The most common materials for pneumatic sealing purposes are artificial rubbers (predominantly nitrile) in a variety of formulations, which may be used with PTFE or other hard plastics. There are also composite seals using more than one material, such as fabric reinforcement, PTFE/rubber combinations and seals with metal inserts. Natural rubber is rarely used because of its temperature limitation (a maximum ofabout80°C). Leather was formerly much used but, despite a variety of tanning processes available, is obsolescent for pneumatic applications. It does however have good wear and extrusion resistance and is self-lubricating, so for special applications may still be found.
In choosing which of the seal materials are suitable for a particular application, consideration must be given to the temperature regime and the rubbing velocity, see Table 2.
General principles in design of seals
The modern trend in design of sealing systems is to use simple designs and assemblies. U-rings are favoured for larger diameter dynamic applications; and 0-rings and their derivatives are used for static and small diameter dynamic applications; the commonest composite seal is rubber with PTFE. For the large majority of pneumatic sealing duties in cylinders and valves one of these types will be satisfactory, and should be the first choice before trying some other type of seal.
These are ring-shaped seals of circular cross-section, primarily used for static sealing but also for dynamic seals, both axial and rotating. For low pressure (<100 bar) pneumatic seals, the hardness should be about 70 Shore A. For higher pressures, about 90 Shore A hardness should be chosen. If the gap to be sealed is greater than about 0.3 mm, consideration should be given to the use of a backup ring made of PTFE, see Figure 2. The back-up ring acts solely as an anti-extrusion device and is usually split at an angle. BS 5106 gives the sizes of spiral rings and their housings.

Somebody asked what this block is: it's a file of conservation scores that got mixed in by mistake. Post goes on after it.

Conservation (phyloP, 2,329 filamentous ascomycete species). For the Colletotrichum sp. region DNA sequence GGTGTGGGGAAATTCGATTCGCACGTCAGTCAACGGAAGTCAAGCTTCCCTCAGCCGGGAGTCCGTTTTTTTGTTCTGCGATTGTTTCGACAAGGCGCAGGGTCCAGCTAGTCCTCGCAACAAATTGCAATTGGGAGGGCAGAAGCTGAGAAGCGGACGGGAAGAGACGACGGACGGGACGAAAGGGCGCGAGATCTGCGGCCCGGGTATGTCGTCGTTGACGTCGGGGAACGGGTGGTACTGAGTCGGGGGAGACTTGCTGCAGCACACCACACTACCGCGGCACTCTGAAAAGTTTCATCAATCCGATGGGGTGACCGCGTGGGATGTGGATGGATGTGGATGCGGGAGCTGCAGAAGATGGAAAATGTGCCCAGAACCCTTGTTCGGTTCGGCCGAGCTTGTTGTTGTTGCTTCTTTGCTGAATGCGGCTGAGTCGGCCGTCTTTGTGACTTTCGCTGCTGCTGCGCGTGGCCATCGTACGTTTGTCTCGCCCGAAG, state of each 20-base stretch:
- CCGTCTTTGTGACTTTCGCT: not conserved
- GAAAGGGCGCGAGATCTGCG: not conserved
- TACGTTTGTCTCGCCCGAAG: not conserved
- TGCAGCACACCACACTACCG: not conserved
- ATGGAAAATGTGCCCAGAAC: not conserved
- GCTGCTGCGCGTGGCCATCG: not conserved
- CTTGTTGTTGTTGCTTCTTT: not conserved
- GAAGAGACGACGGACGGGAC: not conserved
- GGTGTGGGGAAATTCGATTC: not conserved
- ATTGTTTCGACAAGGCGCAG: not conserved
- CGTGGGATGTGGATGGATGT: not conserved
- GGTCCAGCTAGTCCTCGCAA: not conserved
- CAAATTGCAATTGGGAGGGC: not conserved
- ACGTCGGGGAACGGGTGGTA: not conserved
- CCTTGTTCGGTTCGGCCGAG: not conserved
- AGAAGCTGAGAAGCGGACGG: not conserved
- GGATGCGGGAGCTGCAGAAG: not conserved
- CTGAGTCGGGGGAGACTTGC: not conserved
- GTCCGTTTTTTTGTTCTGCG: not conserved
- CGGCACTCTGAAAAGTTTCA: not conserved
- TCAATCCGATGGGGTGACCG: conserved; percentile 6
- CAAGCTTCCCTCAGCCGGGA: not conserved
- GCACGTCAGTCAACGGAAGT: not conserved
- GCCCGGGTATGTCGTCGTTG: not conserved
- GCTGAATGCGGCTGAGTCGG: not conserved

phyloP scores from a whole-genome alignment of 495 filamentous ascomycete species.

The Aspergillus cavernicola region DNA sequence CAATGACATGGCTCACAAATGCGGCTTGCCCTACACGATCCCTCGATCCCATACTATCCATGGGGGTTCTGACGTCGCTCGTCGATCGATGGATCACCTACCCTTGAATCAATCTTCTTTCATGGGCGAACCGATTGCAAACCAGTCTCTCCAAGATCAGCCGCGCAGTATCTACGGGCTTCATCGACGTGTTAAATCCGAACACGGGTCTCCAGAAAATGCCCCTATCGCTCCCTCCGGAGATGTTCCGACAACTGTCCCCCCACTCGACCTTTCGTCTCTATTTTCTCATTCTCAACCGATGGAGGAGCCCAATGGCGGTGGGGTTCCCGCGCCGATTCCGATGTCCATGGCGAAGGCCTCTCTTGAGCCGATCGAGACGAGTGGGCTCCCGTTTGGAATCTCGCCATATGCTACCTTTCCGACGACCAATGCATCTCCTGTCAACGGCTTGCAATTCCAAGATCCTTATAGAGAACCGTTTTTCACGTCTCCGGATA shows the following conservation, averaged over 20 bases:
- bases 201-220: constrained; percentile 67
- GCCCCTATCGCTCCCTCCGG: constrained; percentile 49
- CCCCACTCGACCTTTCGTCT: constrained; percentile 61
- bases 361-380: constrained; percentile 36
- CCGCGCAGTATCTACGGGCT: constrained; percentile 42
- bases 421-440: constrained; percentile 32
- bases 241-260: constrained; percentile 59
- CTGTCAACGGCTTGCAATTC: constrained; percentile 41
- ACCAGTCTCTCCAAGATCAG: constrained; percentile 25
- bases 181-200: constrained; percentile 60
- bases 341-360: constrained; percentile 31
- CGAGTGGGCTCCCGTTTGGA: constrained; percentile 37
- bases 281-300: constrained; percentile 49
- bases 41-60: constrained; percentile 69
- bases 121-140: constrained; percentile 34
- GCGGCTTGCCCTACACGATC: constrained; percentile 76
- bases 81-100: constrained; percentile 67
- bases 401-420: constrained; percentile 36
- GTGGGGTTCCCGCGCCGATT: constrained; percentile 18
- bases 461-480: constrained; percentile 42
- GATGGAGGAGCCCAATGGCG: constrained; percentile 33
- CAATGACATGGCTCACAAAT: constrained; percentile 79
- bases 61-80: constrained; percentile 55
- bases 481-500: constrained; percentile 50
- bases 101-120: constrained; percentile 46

The sealing action of an 0-ring under static pressure is illustrated in Figure 3. The initial pressure on the ring caused by compression of the rubber is increased by the pressure in the fluid; as the fluid pressure increases, the effectiveness of the seal increases so that very high pressures can be sealed. It will be seen from Figure 3 that the locating groove must be large enough both to allow for pressure to act over a large portion of the ring surface and to cater for any volume increase as the seal absorbs water or oil; at least 25% extra volume should be allowed. British Standard BS 4518 (BS 1806 for Imperial sizes) gives
the recommended groove sizes for both hydraulic and pneumatic installations. These or data supplied by the ring manufacturers should be followed as for example in Table 3. The radial compression in this table varies from 10% in the larger sections to 25% in the smaller.
BS 4518 also contains recommendations for the choice of 0-ring size according to the diameter to be sealed.
1- ring seals are typically used for sealing spool valves and for pistons in pneumatic cylinders and similar reciprocating applications. Two regimes are possible:
• With radial compression of the 0-ring. The ring is compressed radially in its groove, with a compression of the cross-section of from 2% to 6%, according to thickness. This ensures good sealing with comparatively long life even with inadequate lubrication. See Table 4 for dimensions.